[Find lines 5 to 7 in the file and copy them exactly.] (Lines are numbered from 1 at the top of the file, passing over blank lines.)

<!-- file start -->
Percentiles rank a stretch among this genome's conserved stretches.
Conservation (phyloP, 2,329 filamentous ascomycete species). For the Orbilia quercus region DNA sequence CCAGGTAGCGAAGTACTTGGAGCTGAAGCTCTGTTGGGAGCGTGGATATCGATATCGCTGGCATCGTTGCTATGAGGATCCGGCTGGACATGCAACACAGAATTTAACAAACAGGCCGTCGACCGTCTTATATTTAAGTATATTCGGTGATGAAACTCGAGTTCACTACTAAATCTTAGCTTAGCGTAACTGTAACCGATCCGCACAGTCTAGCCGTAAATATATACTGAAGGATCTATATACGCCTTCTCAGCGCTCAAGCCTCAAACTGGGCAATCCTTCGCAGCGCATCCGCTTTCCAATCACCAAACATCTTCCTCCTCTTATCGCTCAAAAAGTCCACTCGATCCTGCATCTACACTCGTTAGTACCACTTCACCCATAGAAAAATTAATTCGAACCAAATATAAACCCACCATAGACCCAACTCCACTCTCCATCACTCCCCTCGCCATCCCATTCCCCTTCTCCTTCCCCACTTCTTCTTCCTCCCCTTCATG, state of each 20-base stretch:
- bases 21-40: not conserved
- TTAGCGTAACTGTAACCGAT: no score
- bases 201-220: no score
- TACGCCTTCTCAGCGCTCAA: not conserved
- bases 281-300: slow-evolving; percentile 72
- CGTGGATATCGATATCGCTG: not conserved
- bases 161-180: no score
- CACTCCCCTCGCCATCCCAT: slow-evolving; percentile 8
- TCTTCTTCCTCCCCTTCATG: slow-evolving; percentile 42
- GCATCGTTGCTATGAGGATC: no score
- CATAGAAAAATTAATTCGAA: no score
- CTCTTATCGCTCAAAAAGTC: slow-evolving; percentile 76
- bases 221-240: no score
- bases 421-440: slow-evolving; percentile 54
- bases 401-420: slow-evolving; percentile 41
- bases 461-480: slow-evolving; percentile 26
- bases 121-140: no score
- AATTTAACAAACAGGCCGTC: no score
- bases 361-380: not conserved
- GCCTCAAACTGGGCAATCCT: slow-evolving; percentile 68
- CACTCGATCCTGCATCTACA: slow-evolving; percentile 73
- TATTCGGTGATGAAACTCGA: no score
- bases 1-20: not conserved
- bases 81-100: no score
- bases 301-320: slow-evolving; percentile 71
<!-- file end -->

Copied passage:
- bases 201-220: no score
- TACGCCTTCTCAGCGCTCAA: not conserved
- bases 281-300: slow-evolving; percentile 72